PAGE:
Professor Series: Jody Roy

Communication professor reflects on her recent research and a quarter-century at Ripon College.

By Connor Renshaw

“I am fully in the category of having been here since before you all were born,” says professor of communication Jody Roy. Having began teaching at Ripon College in 1992, Roy now has 25 years of experience at the school. While pursuing her graduate degrees, Roy also taught at Indiana University.

According to Roy, after so many years teaching, she has too many memories to pick out just one that stands out to her. Instead she prefers to focus on her teaching experience as a whole. “One thing that is very unique for me is that I have students whose parents were my students,” she says.

Roy has also taught students who then went on to become professors. She remembers the day she met current Ripon College communication professor Steve Martin while he was still a student here. “Steve and I actually met our first day here, my first day as a professor, his first day as a student, “ Roy says, “not realizing we were looking for the same room at first we were both lost and looking for a room in Todd Wehr, and that’s how we met, and now he’s my colleague.”

As well as teaching, Roy also conducts research. Over the past few years, Roy’s research has focused on how speech anxiety affects those who are currently, or have recently been incarcerated.

“It’s actually quite a big problem for a few different reasons,” says Roy. “It can interfere with the prisoner’s participation in certain programs that would require a certain comfort level with public speaking to be effective. It can become a big issue upon release for things like job interviews, so I have been developing some guidelines for prison educators, prison counselors and others to use in helping people overcome that potentially debilitating problem.”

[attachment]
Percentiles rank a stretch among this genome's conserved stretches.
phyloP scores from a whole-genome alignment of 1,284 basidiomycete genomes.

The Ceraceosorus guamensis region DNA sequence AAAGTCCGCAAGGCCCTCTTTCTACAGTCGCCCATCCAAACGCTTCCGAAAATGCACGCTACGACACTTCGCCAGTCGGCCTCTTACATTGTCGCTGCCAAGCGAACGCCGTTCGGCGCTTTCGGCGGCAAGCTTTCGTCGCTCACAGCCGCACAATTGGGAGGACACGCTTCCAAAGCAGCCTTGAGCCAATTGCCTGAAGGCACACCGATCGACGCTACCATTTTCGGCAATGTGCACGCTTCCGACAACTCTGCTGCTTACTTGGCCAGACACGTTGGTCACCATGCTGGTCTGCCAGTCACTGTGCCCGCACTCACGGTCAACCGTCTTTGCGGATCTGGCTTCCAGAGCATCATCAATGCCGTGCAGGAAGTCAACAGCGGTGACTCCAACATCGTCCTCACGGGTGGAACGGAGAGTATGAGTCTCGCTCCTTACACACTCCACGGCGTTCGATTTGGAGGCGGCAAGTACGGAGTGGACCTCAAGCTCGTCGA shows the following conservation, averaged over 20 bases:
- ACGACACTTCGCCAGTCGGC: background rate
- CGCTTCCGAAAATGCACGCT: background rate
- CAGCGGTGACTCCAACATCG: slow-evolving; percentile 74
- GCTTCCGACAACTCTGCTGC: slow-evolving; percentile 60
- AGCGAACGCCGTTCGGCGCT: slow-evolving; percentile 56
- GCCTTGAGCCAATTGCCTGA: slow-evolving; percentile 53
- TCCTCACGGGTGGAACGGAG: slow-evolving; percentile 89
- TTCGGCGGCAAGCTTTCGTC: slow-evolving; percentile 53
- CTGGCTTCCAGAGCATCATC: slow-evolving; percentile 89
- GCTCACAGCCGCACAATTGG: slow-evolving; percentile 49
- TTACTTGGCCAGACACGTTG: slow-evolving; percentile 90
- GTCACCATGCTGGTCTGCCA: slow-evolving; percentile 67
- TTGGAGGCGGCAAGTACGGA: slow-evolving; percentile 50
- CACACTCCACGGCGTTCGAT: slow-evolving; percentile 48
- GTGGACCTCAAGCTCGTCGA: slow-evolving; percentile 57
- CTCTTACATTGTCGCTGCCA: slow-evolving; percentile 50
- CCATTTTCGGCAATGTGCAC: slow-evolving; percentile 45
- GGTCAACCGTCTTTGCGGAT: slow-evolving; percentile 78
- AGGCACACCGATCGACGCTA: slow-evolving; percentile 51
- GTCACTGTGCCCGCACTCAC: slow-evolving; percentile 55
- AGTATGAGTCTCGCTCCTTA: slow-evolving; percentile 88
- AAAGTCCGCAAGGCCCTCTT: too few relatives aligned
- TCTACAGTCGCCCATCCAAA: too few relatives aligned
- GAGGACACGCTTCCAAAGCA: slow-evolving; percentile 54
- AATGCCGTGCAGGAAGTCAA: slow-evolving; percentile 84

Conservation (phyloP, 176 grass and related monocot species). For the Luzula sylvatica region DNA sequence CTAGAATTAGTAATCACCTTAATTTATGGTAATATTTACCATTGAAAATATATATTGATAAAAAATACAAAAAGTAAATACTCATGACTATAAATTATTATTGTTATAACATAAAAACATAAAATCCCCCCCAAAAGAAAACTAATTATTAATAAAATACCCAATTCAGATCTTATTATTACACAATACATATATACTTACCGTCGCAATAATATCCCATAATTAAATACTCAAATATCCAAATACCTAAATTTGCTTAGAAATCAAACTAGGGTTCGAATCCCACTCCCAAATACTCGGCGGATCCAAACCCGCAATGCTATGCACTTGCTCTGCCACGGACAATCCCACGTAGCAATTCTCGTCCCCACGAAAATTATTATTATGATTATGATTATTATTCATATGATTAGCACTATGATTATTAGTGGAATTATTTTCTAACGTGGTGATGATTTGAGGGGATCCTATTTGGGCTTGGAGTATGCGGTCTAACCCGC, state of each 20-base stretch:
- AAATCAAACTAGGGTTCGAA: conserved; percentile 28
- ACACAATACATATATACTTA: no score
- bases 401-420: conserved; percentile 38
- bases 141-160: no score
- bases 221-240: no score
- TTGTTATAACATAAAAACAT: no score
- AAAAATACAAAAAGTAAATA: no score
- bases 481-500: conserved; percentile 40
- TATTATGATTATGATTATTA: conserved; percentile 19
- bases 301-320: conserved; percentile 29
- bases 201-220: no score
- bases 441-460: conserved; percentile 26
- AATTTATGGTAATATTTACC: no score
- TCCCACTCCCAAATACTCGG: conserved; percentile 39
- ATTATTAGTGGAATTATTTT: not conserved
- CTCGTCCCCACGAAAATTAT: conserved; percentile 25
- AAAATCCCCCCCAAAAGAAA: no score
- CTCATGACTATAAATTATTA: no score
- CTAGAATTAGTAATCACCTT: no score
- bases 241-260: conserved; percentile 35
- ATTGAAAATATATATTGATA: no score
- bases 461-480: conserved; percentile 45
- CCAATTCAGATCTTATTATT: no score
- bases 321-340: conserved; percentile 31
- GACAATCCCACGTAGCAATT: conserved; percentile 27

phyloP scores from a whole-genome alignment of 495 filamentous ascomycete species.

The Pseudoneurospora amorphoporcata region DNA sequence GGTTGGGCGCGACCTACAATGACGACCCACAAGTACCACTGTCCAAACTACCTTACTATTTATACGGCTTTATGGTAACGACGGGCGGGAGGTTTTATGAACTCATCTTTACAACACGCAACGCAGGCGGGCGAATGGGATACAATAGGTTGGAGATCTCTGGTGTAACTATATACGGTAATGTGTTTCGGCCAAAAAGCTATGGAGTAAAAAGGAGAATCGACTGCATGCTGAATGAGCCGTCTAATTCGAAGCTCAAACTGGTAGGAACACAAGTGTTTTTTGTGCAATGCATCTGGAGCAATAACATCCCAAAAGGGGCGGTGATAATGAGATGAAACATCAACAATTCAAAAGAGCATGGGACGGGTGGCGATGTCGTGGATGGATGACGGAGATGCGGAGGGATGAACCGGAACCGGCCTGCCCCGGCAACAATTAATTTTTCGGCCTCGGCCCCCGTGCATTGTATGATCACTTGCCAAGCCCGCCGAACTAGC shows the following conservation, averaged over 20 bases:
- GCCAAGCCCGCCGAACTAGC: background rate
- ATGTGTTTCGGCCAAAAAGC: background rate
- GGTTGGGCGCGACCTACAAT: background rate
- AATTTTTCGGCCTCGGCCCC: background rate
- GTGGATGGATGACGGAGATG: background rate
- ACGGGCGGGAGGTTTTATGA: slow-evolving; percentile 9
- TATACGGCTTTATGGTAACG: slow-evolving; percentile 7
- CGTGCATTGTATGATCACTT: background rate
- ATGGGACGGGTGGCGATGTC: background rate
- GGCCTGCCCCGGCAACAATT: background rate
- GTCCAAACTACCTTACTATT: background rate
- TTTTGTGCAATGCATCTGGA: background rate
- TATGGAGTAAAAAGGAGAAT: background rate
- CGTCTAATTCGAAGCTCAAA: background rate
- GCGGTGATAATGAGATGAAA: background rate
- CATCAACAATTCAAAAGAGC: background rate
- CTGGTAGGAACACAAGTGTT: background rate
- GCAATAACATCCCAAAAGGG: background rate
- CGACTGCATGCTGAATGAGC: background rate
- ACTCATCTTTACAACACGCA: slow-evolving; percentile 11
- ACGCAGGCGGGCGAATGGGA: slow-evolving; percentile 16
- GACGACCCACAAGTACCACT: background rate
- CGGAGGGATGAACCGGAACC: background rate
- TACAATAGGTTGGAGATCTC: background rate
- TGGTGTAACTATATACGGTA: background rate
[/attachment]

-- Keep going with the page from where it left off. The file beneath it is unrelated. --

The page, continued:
During her research, Roy has also found what she considers to be issues with how the prison system approaches communication.

“Some of the activities that are most likely to keep a person from re-offending or violating probation conditions and being sent back to prison actually assume a comfort level with face to face oral communication that many people who have spent time in prison have had very little formal training in,” Roy says. “The most surprising thing to me has been the extent to which oral communication is important for that particular population with incredibly high stakes such as freedom on the line, and the assumption that they would just have that skill even though there’s no reason whatsoever for them to have that skill.”

When she isn’t teaching or conducting research, Roy spends time with her family and two dogs and also enjoys cooking. “My primary occupation these days is dealing with our dogs, the little Poodle and the still growing Newfoundland keep me very very busy,” she says.